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why doesn't dark matter collapse into black holes?

Posted: Sat Feb 02, 2013 3:21 am UTC
by idobox
I understand dark matter is not well understood. For example we don't know what it is, but the most popular hypothesis appears to be WIMPS.

In star formation, a cloud of gas collapses due to gravity, but pressure, then photonic pressure, then degeneration pressure counteract it.
If WIMPS do not interact with matter, they shouldn't be subject to the first two, and quickly form very dense objects. No?

Re: why doesn't dark matter collapse into black holes?

Posted: Sat Feb 02, 2013 4:18 am UTC
by starslayer
Dark matter is collisionless and cannot easily get rid of energy or angular momentum. You have to remove lots of energy from gas to get it to collapse and form stars. Usually, this energy takes the form of photons the gas radiates as it collapses - for a long time, gas cloud collapse is isothermal. When it stops being isothermal, the collapse slows down dramatically. It basically doesn't collapse for the same reason globular clusters don't collapse to a single point (stars in a GC behave much the same way as DM WIMPs do in their interactions with each other).

Re: why doesn't dark matter collapse into black holes?

Posted: Sat Feb 02, 2013 11:39 am UTC
by idobox
I didn't realize WIMPS do no interact with each other. I suppose gravitational waves take a long time to extract energy.

Re: why doesn't dark matter collapse into black holes?

Posted: Sat Feb 02, 2013 5:44 pm UTC
by starslayer
The way they interact is in the name: Weakly Interacting, as in, via the weak interaction. The interaction cross section, should two meet up, is tiny, and their number density is similar to that of typical interstellar gas. It takes quite a while for them to run into each other, and they usually just pass right on by when they do.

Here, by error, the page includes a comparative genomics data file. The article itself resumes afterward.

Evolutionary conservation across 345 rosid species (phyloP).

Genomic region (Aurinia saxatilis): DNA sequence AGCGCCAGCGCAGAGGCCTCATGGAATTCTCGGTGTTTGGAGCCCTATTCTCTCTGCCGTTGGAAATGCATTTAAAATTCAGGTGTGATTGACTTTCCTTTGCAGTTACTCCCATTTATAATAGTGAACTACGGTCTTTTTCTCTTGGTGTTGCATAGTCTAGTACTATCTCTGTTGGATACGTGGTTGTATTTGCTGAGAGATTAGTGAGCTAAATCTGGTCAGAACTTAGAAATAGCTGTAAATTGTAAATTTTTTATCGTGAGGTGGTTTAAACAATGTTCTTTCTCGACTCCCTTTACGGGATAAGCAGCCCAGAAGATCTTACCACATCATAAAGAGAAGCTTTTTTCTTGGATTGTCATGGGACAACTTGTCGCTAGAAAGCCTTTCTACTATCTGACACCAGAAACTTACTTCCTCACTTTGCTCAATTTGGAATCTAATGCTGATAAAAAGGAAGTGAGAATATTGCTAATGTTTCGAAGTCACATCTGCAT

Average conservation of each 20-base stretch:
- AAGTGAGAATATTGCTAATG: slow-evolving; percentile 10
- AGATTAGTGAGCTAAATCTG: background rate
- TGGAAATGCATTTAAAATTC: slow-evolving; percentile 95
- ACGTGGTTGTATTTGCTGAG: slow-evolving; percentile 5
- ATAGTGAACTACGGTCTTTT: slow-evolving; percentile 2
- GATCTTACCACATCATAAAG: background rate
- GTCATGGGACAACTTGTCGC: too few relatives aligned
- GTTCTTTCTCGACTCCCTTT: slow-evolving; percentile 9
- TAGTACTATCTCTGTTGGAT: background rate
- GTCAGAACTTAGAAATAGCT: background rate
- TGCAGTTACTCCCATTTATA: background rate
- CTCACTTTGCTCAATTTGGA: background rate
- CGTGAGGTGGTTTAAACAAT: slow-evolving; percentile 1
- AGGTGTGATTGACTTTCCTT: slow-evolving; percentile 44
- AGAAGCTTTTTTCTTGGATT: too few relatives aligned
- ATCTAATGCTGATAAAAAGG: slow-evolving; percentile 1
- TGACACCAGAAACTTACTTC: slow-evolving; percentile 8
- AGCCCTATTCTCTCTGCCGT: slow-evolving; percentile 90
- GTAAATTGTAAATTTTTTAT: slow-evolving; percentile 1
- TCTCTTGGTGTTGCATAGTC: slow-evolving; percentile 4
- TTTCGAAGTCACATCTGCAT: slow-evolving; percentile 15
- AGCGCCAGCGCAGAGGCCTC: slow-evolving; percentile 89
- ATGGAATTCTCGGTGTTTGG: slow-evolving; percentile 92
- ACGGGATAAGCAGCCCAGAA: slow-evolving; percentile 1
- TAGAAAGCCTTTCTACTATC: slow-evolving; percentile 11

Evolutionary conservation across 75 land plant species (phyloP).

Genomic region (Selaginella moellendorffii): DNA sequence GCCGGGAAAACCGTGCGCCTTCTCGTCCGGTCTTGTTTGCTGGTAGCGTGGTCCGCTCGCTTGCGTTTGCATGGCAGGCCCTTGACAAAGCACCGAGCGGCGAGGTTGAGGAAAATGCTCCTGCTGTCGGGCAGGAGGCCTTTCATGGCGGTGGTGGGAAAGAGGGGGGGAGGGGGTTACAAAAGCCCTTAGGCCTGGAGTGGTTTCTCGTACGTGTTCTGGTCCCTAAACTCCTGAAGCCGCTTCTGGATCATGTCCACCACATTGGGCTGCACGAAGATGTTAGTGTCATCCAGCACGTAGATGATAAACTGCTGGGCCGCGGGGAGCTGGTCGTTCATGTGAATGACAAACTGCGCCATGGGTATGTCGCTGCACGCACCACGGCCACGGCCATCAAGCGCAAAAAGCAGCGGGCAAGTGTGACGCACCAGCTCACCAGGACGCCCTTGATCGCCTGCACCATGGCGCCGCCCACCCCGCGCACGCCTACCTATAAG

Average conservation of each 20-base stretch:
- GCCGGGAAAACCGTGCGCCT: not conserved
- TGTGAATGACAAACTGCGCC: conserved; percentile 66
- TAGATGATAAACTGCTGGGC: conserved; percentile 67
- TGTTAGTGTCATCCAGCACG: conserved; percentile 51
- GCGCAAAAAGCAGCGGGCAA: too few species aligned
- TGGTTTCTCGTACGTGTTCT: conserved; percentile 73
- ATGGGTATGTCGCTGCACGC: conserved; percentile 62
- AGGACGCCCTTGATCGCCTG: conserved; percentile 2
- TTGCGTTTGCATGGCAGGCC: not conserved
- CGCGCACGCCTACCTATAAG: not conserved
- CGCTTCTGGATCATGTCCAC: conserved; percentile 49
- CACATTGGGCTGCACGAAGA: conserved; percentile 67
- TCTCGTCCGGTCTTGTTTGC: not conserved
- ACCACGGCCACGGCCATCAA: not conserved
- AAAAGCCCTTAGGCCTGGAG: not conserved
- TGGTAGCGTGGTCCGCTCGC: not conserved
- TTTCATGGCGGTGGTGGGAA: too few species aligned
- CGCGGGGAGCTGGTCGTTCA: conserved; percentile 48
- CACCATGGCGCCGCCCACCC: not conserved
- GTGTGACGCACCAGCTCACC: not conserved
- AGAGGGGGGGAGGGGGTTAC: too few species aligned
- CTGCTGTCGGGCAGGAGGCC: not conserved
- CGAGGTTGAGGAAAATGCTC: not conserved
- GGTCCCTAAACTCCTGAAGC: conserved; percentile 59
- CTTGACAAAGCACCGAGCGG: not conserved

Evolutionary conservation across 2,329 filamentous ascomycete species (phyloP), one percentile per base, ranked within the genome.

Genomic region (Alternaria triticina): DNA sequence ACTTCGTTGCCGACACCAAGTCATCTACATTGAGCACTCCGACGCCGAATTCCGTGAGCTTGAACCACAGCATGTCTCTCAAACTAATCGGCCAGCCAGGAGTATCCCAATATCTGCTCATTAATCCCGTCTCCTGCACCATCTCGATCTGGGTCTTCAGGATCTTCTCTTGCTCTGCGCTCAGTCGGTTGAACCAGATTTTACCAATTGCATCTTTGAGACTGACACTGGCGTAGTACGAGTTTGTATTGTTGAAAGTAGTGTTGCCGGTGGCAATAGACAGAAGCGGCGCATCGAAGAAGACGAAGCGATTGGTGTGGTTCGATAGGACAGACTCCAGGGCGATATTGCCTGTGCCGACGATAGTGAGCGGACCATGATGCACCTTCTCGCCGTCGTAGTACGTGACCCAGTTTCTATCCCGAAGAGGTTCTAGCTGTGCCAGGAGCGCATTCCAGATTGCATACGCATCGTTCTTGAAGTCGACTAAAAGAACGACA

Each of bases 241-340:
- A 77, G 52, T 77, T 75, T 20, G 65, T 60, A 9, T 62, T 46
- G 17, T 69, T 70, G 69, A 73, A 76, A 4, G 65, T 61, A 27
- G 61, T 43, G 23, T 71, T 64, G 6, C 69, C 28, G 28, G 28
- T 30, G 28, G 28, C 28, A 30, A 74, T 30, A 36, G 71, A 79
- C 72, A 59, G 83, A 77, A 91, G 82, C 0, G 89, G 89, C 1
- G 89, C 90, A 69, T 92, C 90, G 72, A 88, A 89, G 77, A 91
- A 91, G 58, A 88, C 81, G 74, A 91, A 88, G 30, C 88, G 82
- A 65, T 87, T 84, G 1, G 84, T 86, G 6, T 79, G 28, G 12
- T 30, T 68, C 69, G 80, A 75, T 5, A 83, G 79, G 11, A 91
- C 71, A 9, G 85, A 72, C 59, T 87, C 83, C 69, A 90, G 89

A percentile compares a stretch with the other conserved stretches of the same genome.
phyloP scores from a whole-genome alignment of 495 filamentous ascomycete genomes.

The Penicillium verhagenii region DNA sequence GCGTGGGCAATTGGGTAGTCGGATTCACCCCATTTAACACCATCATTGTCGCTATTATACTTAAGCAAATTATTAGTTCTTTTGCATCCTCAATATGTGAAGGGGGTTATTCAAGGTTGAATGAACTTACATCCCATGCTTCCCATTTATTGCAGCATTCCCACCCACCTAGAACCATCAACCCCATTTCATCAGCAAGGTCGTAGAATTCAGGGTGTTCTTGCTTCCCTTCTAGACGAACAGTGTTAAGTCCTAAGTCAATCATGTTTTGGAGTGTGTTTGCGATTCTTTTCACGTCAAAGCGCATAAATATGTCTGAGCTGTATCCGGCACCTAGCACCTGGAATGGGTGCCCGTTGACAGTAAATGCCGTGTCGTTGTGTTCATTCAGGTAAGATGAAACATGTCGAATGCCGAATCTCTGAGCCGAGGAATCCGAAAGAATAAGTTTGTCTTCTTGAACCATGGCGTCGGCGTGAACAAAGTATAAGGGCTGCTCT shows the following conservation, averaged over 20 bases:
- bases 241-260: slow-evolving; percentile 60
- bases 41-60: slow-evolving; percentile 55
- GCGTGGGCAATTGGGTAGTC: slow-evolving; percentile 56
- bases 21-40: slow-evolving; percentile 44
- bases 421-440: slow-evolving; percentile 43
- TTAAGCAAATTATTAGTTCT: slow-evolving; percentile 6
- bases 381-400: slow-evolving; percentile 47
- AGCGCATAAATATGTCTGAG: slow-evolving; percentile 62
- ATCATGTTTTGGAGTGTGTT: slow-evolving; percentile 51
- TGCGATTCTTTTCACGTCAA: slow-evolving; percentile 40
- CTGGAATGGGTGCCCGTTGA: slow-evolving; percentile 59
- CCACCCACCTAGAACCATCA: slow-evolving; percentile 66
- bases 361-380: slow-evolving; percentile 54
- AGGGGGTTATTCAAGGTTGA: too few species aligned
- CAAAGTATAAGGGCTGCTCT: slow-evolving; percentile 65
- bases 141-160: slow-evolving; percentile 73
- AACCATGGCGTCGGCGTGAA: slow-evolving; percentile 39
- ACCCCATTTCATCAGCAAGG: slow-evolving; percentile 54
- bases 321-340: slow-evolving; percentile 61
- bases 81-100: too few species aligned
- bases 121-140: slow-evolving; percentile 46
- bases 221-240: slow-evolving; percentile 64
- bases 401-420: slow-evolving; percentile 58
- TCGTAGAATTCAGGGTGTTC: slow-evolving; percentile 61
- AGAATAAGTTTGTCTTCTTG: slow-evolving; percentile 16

Re: why doesn't dark matter collapse into black holes?

Posted: Sat Feb 02, 2013 7:03 pm UTC
by idobox
I didn't get that weakly meant that, I just thought it meant like, not a lot.

Aren't neutrinos exactly like that, except they're very light (if they even have a mass)? Is there room in the standard model for what would essentially be a heavy neutrino?

Re: why doesn't dark matter collapse into black holes?

Posted: Sun Feb 03, 2013 1:34 am UTC
by Diadem
idobox wrote:I didn't get that weakly meant that, I just thought it meant like, not a lot.

Aren't neutrinos exactly like that, except they're very light (if they even have a mass)? Is there room in the standard model for what would essentially be a heavy neutrino?

Yes. Neutrinos have in fact long been one of the possible explanations for what dark matter is, though I think they are discredited as a possible explanation these days.

Re: why doesn't dark matter collapse into black holes?

Posted: Sun Feb 03, 2013 10:29 am UTC
by eSOANEM
Diadem wrote:
idobox wrote:I didn't get that weakly meant that, I just thought it meant like, not a lot.

Aren't neutrinos exactly like that, except they're very light (if they even have a mass)? Is there room in the standard model for what would essentially be a heavy neutrino?

Yes. Neutrinos have in fact long been one of the possible explanations for what dark matter is, though I think they are discredited as a possible explanation these days.


IIRC vanilla-neutrinos have been discounted, but "sterile" neutrinos which don't even interact weakly (so only interact gravitationally) have not.

Re: why doesn't dark matter collapse into black holes?

Posted: Sun Feb 03, 2013 3:45 pm UTC
by Aiwendil
Neutrinos have in fact long been one of the possible explanations for what dark matter is, though I think they are discredited as a possible explanation these days.


That's right. The reason that ordinary neutrinos are not considered a possible explanation of dark matter is that astronomical and Cosmological observations indicate the dark matter must be 'cold' - that is, non-relativistic. But since neutrinos are so light, they are essentially always ultra-relativistic.